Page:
Saturday, April 17, 2010
Wednesday, April 14, 2010
"...the patterns of human mobility in an era of total surveillance..."
"Your life may look random to you, but everything from your visits to a web page to your visits to the doctor are predictable, and happen in bursts."
I haven't even had a chance to read Laszlo Barabasi's new book, Bursts, (it doesn't come out until the 29th) but the quotes above (from the book itself, Clay Shirky and Ogi Ogas) have got me pretty excited.
Yes, yes, some of it is back of the book puffery but more important than the quotes is the author. We still use Barabasi's book, Linked, as supplemental reading material in our theory class. It is an intellectually rich, yet still accessible, look at the emerging science of networks and I heartily recommend it.
Now, it seems that Barabasi thinks he can make some accurate predictions regarding human behavior. This, of course, is going to be of definite interest to intelligence analysts. I will hold comments until I actually get to see the book but, given the reputation of the author...let's just say my spider sense is tingling.
One of the most fascinating things Barabasi is doing in advance of the release of his book is a little social experiment. You can go to the Bursts website and "adopt" a word from the book (You can see my certificate above -- I got the word "along").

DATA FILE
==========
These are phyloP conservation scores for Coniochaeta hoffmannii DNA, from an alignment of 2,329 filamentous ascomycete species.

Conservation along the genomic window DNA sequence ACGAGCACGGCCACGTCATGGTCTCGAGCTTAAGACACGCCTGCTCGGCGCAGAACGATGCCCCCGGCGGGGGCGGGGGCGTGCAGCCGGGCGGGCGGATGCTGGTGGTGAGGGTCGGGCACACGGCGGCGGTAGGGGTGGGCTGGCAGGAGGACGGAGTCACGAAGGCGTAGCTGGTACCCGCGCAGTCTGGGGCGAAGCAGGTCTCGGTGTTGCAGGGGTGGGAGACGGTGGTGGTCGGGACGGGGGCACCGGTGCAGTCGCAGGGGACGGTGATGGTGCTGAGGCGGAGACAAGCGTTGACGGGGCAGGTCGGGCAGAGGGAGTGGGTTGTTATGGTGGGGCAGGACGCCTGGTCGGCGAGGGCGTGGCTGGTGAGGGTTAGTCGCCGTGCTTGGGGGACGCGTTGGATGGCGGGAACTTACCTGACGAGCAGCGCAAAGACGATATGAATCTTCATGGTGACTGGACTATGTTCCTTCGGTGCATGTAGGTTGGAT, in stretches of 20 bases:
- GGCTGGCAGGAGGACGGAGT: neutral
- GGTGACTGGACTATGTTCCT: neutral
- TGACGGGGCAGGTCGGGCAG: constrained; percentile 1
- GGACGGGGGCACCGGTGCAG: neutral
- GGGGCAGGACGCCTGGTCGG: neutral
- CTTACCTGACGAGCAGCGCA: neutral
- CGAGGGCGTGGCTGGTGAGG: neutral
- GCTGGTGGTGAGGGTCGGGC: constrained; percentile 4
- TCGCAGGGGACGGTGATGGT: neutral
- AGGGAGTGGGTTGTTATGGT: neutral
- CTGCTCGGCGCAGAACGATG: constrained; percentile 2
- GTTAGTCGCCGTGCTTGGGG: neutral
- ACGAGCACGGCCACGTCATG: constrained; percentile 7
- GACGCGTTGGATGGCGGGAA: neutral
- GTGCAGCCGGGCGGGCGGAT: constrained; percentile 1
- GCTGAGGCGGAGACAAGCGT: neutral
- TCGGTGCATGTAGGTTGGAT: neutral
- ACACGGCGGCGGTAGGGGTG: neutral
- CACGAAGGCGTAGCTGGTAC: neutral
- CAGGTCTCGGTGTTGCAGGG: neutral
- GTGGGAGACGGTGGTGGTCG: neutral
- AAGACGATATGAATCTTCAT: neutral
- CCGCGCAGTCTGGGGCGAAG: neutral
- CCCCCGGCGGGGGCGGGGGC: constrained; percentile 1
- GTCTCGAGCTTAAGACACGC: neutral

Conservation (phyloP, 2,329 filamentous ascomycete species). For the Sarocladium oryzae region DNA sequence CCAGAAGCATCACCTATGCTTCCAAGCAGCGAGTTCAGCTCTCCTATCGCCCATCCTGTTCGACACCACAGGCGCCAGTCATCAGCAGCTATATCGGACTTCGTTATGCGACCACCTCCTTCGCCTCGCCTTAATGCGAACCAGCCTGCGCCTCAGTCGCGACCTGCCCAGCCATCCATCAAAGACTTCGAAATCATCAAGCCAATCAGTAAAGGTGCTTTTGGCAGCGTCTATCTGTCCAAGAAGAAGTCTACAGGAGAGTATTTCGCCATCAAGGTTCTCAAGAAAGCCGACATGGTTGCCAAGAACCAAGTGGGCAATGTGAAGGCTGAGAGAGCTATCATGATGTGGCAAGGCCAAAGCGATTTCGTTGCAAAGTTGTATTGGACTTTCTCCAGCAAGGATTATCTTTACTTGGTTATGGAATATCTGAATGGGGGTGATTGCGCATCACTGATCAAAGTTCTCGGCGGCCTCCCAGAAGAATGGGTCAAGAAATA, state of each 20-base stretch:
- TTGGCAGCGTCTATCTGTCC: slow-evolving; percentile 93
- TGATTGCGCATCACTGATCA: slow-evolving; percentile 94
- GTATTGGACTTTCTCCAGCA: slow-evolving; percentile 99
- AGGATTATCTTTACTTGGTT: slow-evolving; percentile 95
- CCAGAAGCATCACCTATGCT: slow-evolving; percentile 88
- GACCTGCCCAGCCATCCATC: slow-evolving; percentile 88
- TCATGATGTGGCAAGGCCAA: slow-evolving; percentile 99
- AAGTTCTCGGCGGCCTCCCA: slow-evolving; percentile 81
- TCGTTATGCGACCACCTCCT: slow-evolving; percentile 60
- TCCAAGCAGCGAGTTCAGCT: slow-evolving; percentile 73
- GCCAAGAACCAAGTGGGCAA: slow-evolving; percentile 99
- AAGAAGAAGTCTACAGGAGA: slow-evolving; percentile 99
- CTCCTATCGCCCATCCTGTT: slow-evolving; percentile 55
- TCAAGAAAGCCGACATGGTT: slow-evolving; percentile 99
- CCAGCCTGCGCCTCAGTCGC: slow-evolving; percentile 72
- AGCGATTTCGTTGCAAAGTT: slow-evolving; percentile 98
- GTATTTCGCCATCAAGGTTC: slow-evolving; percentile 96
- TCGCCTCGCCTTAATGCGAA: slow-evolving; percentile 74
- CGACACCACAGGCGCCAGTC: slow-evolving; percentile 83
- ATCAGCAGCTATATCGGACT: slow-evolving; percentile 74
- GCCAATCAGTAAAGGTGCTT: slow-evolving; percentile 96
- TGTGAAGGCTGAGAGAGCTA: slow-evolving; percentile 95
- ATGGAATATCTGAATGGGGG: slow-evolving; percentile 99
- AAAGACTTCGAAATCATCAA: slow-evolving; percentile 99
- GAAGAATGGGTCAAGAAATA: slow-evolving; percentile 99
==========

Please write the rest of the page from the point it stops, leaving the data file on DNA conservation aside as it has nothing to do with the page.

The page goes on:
Once you adopt a word, you can gain points by guessing other words in the book. As you and others who are playing the game do so, the book gradually becomes revealed to all of the players. Top point scorers also get signed free copies of the book from Barabasi.
I am just guessing but I suspect that Barabasi thinks that the data generated from the activity of the players will confirm some aspect (or many aspects) of his predictive model. I can see where number of participants might well come in bursts (My posting this to my blog may cause, for example, a burst of activity). I can see where sections of the book will be uncovered by the participants in bursts of activity and how the number of books sold might also occur in predictable bursts. I can also see how one burst might be predictive of the next burst.
Pure speculation, of course, but even if I am wrong, the Bursts game is fun (and a clever piece of marketing strategy) and the game of trying to figure out what Barabasi is up to this time is even funner.
Tuesday, April 13, 2010